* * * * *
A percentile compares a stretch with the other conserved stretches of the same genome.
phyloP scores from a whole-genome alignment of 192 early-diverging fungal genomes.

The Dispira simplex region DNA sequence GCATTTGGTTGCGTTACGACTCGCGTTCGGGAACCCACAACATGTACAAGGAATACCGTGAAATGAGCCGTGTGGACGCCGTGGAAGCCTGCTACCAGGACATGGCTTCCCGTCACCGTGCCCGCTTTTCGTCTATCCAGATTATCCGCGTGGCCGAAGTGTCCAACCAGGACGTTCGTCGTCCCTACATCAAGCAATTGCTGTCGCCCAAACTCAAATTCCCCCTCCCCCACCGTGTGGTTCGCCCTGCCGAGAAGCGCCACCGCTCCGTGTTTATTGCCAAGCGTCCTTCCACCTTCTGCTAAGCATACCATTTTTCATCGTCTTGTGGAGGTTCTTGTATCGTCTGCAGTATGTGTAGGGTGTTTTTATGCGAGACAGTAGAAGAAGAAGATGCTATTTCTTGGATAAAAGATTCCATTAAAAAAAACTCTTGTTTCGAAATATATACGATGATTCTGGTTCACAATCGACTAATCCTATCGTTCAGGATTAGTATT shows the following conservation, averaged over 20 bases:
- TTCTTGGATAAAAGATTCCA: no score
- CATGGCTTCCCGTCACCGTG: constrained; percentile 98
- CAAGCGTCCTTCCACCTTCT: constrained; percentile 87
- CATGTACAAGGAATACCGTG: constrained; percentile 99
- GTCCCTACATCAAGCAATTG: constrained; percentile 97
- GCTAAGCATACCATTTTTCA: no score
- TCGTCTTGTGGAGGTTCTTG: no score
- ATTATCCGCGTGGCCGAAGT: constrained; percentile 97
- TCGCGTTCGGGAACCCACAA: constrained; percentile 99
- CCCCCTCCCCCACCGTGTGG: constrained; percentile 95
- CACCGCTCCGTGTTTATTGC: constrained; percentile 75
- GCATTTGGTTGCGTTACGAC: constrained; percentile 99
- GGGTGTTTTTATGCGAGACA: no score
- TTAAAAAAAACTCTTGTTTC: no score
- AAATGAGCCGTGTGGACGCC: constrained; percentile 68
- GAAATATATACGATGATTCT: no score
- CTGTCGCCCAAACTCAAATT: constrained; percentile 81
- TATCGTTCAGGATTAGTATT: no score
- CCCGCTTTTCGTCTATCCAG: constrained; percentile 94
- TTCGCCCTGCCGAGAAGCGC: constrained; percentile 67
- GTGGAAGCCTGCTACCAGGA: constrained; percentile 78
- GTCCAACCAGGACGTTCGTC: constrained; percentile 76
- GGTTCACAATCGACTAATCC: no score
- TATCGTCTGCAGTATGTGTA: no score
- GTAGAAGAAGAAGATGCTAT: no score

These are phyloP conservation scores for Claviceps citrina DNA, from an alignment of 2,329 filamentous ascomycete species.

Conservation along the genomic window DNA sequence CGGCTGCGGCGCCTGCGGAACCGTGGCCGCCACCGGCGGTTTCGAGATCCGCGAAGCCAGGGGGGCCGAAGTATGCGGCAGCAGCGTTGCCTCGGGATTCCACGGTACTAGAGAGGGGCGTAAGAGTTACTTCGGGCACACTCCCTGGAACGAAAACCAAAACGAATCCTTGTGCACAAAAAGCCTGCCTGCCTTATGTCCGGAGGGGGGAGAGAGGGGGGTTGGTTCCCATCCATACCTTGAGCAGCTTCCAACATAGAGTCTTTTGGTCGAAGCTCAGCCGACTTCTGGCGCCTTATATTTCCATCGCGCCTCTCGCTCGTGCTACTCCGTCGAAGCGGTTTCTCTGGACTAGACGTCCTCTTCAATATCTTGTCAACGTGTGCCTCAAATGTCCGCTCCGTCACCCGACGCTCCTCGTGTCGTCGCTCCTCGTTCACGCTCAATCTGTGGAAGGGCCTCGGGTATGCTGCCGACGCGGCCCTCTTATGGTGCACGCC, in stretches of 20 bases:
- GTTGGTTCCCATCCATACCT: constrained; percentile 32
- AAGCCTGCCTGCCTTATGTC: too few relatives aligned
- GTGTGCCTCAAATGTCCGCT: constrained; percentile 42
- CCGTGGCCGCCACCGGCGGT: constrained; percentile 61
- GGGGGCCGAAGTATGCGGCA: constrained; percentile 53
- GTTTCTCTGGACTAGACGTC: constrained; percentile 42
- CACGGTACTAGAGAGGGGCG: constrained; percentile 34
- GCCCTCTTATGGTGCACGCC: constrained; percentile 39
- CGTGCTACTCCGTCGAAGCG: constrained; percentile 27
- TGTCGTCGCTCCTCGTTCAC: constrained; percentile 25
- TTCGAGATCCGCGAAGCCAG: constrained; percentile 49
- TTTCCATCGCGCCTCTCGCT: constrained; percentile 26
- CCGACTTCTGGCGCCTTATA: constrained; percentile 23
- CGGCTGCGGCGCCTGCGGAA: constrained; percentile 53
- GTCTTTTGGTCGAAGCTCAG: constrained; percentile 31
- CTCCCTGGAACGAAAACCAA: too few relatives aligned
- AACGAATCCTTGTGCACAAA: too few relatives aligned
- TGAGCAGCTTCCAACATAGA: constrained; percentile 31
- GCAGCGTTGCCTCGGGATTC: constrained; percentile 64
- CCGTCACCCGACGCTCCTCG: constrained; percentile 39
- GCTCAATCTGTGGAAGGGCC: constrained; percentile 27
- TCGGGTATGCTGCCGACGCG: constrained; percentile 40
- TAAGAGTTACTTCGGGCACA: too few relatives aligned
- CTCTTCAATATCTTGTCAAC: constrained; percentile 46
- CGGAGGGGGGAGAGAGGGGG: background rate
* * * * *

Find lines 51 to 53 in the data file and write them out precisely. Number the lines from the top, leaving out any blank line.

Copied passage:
- GCTCAATCTGTGGAAGGGCC: constrained; percentile 27
- TCGGGTATGCTGCCGACGCG: constrained; percentile 40
- TAAGAGTTACTTCGGGCACA: too few relatives aligned